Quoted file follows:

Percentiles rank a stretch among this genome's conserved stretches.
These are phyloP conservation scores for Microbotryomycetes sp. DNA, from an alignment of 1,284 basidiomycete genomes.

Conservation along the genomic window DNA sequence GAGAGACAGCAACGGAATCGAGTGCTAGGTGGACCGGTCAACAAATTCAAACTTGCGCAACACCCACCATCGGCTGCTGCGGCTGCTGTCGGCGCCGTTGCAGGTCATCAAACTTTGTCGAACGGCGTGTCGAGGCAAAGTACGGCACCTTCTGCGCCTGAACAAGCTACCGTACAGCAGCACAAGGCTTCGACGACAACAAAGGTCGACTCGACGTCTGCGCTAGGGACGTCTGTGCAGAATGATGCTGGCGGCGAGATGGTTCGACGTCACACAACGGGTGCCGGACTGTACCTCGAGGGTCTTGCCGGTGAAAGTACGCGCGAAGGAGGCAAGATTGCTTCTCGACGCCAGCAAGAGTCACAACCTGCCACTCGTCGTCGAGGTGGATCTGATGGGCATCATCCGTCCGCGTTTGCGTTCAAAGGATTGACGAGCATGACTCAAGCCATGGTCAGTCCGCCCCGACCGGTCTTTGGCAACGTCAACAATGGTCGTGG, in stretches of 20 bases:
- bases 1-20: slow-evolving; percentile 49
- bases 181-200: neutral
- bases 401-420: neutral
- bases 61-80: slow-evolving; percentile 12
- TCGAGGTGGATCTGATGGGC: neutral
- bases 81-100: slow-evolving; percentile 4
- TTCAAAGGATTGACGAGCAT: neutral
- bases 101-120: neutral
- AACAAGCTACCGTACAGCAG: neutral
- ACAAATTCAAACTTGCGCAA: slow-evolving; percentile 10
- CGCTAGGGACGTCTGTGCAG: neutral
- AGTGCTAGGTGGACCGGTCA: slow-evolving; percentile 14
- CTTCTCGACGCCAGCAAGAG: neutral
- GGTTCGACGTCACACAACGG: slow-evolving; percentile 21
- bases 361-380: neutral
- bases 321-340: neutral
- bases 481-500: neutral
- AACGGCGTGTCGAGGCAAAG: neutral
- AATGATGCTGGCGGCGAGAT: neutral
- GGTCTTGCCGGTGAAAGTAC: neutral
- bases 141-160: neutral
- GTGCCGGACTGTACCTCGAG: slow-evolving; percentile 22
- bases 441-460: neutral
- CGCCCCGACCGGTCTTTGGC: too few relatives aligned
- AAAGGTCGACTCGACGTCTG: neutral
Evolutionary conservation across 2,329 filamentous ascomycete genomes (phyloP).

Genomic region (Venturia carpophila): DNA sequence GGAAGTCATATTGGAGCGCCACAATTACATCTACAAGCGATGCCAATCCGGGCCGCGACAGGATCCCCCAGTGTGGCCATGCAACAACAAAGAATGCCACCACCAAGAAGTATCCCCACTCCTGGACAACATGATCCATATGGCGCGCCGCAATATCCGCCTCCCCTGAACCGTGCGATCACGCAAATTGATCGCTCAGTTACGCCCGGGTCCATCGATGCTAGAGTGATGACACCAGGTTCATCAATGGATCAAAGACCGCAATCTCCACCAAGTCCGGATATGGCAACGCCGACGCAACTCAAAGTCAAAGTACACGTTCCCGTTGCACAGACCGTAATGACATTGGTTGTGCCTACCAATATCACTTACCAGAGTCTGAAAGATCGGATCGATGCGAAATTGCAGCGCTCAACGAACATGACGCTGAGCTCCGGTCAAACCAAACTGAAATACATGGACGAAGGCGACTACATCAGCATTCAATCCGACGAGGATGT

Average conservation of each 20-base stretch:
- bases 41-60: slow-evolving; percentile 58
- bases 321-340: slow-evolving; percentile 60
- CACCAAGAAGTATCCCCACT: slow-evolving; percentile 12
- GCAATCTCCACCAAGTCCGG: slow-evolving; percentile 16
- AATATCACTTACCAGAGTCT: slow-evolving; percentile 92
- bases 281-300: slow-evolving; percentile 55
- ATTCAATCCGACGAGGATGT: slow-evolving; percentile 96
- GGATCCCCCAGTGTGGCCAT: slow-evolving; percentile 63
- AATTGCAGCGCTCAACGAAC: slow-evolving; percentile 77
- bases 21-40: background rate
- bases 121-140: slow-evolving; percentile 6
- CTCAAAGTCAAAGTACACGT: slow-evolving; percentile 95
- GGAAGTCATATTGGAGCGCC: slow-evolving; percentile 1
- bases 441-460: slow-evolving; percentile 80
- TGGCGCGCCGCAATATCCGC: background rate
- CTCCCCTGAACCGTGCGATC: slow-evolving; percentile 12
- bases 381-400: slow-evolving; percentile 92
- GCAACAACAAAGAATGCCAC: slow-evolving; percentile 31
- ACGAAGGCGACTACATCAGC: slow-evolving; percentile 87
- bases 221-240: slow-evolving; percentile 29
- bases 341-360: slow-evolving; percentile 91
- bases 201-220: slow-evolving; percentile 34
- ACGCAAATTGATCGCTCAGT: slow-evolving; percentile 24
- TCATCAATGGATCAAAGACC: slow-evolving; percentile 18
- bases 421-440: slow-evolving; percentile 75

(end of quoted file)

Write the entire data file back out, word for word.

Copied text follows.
Percentiles rank a stretch among this genome's conserved stretches.
These are phyloP conservation scores for Microbotryomycetes sp. DNA, from an alignment of 1,284 basidiomycete genomes.

Conservation along the genomic window DNA sequence GAGAGACAGCAACGGAATCGAGTGCTAGGTGGACCGGTCAACAAATTCAAACTTGCGCAACACCCACCATCGGCTGCTGCGGCTGCTGTCGGCGCCGTTGCAGGTCATCAAACTTTGTCGAACGGCGTGTCGAGGCAAAGTACGGCACCTTCTGCGCCTGAACAAGCTACCGTACAGCAGCACAAGGCTTCGACGACAACAAAGGTCGACTCGACGTCTGCGCTAGGGACGTCTGTGCAGAATGATGCTGGCGGCGAGATGGTTCGACGTCACACAACGGGTGCCGGACTGTACCTCGAGGGTCTTGCCGGTGAAAGTACGCGCGAAGGAGGCAAGATTGCTTCTCGACGCCAGCAAGAGTCACAACCTGCCACTCGTCGTCGAGGTGGATCTGATGGGCATCATCCGTCCGCGTTTGCGTTCAAAGGATTGACGAGCATGACTCAAGCCATGGTCAGTCCGCCCCGACCGGTCTTTGGCAACGTCAACAATGGTCGTGG, in stretches of 20 bases:
- bases 1-20: slow-evolving; percentile 49
- bases 181-200: neutral
- bases 401-420: neutral
- bases 61-80: slow-evolving; percentile 12
- TCGAGGTGGATCTGATGGGC: neutral
- bases 81-100: slow-evolving; percentile 4
- TTCAAAGGATTGACGAGCAT: neutral
- bases 101-120: neutral
- AACAAGCTACCGTACAGCAG: neutral
- ACAAATTCAAACTTGCGCAA: slow-evolving; percentile 10
- CGCTAGGGACGTCTGTGCAG: neutral
- AGTGCTAGGTGGACCGGTCA: slow-evolving; percentile 14
- CTTCTCGACGCCAGCAAGAG: neutral
- GGTTCGACGTCACACAACGG: slow-evolving; percentile 21
- bases 361-380: neutral
- bases 321-340: neutral
- bases 481-500: neutral
- AACGGCGTGTCGAGGCAAAG: neutral
- AATGATGCTGGCGGCGAGAT: neutral
- GGTCTTGCCGGTGAAAGTAC: neutral
- bases 141-160: neutral
- GTGCCGGACTGTACCTCGAG: slow-evolving; percentile 22
- bases 441-460: neutral
- CGCCCCGACCGGTCTTTGGC: too few relatives aligned
- AAAGGTCGACTCGACGTCTG: neutral
Evolutionary conservation across 2,329 filamentous ascomycete genomes (phyloP).

Genomic region (Venturia carpophila): DNA sequence GGAAGTCATATTGGAGCGCCACAATTACATCTACAAGCGATGCCAATCCGGGCCGCGACAGGATCCCCCAGTGTGGCCATGCAACAACAAAGAATGCCACCACCAAGAAGTATCCCCACTCCTGGACAACATGATCCATATGGCGCGCCGCAATATCCGCCTCCCCTGAACCGTGCGATCACGCAAATTGATCGCTCAGTTACGCCCGGGTCCATCGATGCTAGAGTGATGACACCAGGTTCATCAATGGATCAAAGACCGCAATCTCCACCAAGTCCGGATATGGCAACGCCGACGCAACTCAAAGTCAAAGTACACGTTCCCGTTGCACAGACCGTAATGACATTGGTTGTGCCTACCAATATCACTTACCAGAGTCTGAAAGATCGGATCGATGCGAAATTGCAGCGCTCAACGAACATGACGCTGAGCTCCGGTCAAACCAAACTGAAATACATGGACGAAGGCGACTACATCAGCATTCAATCCGACGAGGATGT

Average conservation of each 20-base stretch:
- bases 41-60: slow-evolving; percentile 58
- bases 321-340: slow-evolving; percentile 60
- CACCAAGAAGTATCCCCACT: slow-evolving; percentile 12
- GCAATCTCCACCAAGTCCGG: slow-evolving; percentile 16
- AATATCACTTACCAGAGTCT: slow-evolving; percentile 92
- bases 281-300: slow-evolving; percentile 55
- ATTCAATCCGACGAGGATGT: slow-evolving; percentile 96
- GGATCCCCCAGTGTGGCCAT: slow-evolving; percentile 63
- AATTGCAGCGCTCAACGAAC: slow-evolving; percentile 77
- bases 21-40: background rate
- bases 121-140: slow-evolving; percentile 6
- CTCAAAGTCAAAGTACACGT: slow-evolving; percentile 95
- GGAAGTCATATTGGAGCGCC: slow-evolving; percentile 1
- bases 441-460: slow-evolving; percentile 80
- TGGCGCGCCGCAATATCCGC: background rate
- CTCCCCTGAACCGTGCGATC: slow-evolving; percentile 12
- bases 381-400: slow-evolving; percentile 92
- GCAACAACAAAGAATGCCAC: slow-evolving; percentile 31
- ACGAAGGCGACTACATCAGC: slow-evolving; percentile 87
- bases 221-240: slow-evolving; percentile 29
- bases 341-360: slow-evolving; percentile 91
- bases 201-220: slow-evolving; percentile 34
- ACGCAAATTGATCGCTCAGT: slow-evolving; percentile 24
- TCATCAATGGATCAAAGACC: slow-evolving; percentile 18
- bases 421-440: slow-evolving; percentile 75